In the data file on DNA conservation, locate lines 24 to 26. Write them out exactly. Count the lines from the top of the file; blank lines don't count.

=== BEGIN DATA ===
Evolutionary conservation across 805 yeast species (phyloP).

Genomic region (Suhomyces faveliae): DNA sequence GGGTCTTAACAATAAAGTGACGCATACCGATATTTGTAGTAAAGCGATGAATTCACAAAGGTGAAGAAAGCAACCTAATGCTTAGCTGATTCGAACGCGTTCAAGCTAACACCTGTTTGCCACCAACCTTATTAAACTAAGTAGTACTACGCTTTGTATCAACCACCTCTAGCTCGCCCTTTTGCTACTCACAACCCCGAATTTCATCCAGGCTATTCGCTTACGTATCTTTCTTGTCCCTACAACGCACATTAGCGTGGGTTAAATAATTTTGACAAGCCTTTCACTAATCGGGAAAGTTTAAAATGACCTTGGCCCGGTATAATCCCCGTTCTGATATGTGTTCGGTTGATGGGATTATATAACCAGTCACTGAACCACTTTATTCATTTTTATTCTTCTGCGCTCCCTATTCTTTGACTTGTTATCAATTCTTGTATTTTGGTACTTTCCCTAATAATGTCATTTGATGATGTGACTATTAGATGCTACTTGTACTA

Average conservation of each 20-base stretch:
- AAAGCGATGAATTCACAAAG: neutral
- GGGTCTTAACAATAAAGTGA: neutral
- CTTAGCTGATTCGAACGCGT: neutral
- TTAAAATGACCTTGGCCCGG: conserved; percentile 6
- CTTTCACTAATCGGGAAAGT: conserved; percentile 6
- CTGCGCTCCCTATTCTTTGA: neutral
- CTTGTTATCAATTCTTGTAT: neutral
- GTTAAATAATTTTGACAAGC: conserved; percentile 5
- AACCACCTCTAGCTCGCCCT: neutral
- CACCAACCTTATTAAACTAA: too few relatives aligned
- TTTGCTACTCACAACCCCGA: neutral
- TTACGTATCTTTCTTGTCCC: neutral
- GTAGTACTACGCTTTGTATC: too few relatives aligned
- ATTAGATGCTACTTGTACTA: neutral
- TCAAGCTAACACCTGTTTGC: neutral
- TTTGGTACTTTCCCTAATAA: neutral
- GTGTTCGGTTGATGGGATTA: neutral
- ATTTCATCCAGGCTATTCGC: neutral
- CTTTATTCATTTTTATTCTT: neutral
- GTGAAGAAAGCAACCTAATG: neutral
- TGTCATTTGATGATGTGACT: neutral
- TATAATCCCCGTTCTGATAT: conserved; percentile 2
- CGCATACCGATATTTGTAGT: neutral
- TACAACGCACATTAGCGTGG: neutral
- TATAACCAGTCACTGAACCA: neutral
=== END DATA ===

- TGTCATTTGATGATGTGACT: neutral
- TATAATCCCCGTTCTGATAT: conserved; percentile 2
- CGCATACCGATATTTGTAGT: neutral